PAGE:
It was a long ride, but she made it.
Davis resident and current Yolo County supervisor Mariko Yamada won the race for California’s 8th Assembly District in last week’s election. The district includes portions of Solano and Yolo counties and Benicia, Davis, Dixon, Fairfield, Rio Vista, Suisun City, Vacaville, West Sacramento, Winters and Woodland.
Yamada, a Democrat, is replacing outgoing State Representative Lois Wolk, who won the 5th Senate District in the election.
Yamada described her campaign, which was about two years in length from the primary to the general election, as the “longest job interview of my life.”
After Election Day, however, she was back at work the next morning maintaining her duties on the Yolo County Board of Supervisors. All members of the California legislature will be sworn in on Dec. 1.
Yamada is focusing on health and human services, water issues, fire, agriculture, education, transportation and employment to build “healthy and sustainable communities.”
Yamada believes the biggest challenge in the next few months will be the $25 billion budget deficit in an anti-tax environment.
“We’ve got to do something about people who already made up their minds [and] are not going support any revenue discussion and already said no new taxes,” she said. “We’re living in a state with 38 million people, which requires a level of service. Last time I checked nothing was getting cheaper.”
The budget is also at the top of Wolk’s list.
“I am looking forward to serving in the Senate and continuing my work on the critical issues currently facing both the 5th Senate District and the state – water and Delta issues, education, reforming mortgage practices, transportation, and health care,” Wolk said in an e-mail. “But right now, my highest priority is stabilizing the state budget.“
“[Wolk is] dedicated to good policy rather than partisan politics,” said Jim Provenza, another Davis resident who was elected to be Yamada’s successor on the Board of Supervisors. “Now going into the state senate she will be able to do more for us.”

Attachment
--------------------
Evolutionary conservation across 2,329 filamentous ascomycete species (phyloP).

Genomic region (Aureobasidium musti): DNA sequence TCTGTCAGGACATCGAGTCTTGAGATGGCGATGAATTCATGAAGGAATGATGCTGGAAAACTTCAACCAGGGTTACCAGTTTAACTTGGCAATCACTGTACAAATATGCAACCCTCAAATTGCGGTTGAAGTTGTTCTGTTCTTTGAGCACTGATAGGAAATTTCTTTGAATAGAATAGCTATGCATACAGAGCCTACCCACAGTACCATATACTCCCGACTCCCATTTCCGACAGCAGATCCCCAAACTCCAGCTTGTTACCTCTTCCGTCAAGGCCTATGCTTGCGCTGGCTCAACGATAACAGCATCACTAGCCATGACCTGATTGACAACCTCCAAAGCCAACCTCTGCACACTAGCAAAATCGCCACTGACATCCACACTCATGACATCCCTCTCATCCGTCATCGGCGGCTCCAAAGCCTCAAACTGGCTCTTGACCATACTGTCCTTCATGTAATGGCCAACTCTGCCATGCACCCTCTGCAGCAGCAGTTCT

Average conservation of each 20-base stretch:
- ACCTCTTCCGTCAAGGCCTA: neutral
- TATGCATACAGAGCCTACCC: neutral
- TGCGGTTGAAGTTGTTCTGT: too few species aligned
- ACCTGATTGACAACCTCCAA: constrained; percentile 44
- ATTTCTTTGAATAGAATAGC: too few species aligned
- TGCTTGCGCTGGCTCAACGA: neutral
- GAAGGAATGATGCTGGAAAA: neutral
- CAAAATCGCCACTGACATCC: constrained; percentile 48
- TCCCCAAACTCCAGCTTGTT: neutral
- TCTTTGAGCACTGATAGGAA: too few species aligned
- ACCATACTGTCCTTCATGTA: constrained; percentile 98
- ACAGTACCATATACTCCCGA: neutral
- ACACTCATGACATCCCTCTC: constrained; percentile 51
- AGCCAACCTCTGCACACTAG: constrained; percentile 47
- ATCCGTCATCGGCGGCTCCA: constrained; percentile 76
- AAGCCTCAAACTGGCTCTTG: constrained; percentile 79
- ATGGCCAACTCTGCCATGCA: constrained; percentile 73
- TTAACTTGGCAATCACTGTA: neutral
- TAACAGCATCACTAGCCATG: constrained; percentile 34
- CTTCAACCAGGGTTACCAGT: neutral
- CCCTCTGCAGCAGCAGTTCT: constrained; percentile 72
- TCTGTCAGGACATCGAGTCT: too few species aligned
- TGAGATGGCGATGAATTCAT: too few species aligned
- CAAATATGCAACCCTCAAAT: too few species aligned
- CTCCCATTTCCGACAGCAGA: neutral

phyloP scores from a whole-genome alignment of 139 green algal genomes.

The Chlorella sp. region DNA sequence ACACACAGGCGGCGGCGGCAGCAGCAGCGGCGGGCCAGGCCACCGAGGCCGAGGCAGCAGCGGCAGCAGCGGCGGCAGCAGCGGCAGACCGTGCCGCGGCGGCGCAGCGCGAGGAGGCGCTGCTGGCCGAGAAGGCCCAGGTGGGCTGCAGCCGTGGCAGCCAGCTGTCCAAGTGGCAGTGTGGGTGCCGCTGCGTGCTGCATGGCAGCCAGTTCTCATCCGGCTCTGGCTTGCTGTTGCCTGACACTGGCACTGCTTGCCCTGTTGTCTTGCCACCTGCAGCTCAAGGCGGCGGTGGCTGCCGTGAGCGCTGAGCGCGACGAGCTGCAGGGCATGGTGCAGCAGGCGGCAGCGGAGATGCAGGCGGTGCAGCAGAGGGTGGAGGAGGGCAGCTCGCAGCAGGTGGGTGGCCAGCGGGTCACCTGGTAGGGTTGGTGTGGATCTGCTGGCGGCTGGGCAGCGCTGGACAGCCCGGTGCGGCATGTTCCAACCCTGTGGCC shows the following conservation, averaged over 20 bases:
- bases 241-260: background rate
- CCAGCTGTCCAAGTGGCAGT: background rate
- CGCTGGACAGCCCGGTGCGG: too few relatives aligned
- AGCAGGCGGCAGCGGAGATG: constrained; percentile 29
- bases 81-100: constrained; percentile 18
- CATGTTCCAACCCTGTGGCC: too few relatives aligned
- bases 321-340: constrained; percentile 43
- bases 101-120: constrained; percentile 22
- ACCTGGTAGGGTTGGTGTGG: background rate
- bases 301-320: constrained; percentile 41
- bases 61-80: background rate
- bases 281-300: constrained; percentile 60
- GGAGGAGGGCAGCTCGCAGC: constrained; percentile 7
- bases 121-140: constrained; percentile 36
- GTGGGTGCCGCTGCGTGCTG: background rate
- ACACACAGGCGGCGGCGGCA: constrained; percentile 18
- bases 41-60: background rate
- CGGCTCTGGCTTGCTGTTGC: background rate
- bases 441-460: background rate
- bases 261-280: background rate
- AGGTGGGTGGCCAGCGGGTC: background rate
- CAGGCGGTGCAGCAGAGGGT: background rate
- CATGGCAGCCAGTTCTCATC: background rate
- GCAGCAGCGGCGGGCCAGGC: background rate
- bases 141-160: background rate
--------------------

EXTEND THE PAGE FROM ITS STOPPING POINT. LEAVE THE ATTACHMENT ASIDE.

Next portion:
She earned a master’s degree in social work at the University of Southern California and calls professional social workers “professional problem solvers.” With a background in local government, Yamada has extensive experience at the county level. She is looking forward to taking a local government perspective to Sacramento as well as opportunities to bring a unique social work perspective to California legislation.
“Because a lot of the time regulations at the state level are not always favorable to local government, we want to be sure we establish better communication and dialogue,” she said.
Yamada said an honest discussion of what the state wants to be is necessary, including a discussion about both physical and social infrastructure.
“Social and health infrastructure are no different than building bridges,” Yamada said. “If you ignore what it costs to operate and maintain sound health care and social service system, you are going to end up paying more when people drop out of school or need an emergency.”
Yamada has lived in Davis for the past 13 years and has served on the county Board of Supervisors since 2003. She will be succeeded by Jim Provenza, who was elected in June.
Provenza is looking forward to making Yolo County a model county in the state.
“We have traditionally protected agriculture and resisted the urge to pave over farmland,” Provenza said. “I would like to see Yolo County as a model community and protect agriculture while preserving the character of communities.”
As Yamada completes her term on the Board of Supervisors she is working with Provenza to ensure an orderly transition. Yamada supported him during the campaign and encourages him to bring his fresh ideas and own leadership style to the table.
“We have been working very closely,” Provenza said. “I’m working with her to make sure I’m ready to hit the ground running.”
Yamada and Provenza have been working together in the community for the past 15 years. Provenza recalled a particular task when the two worked to repeal a 1945 city ordinance, which not only advocated the internments of Japanese citizens but also said they were not welcome to return to Davis. In the process of trying to rename a school after a prominent Japanese individual, the two came across the ordinance and approached the Davis City Council.
“I think Mariko is going to be an excellent assemblywoman,” Provenza said. “[She] was in the freshman class in the state assembly and will be in the top five percent and emerge as a leader.”
POOJA KUMAR can be reached at email@example.com.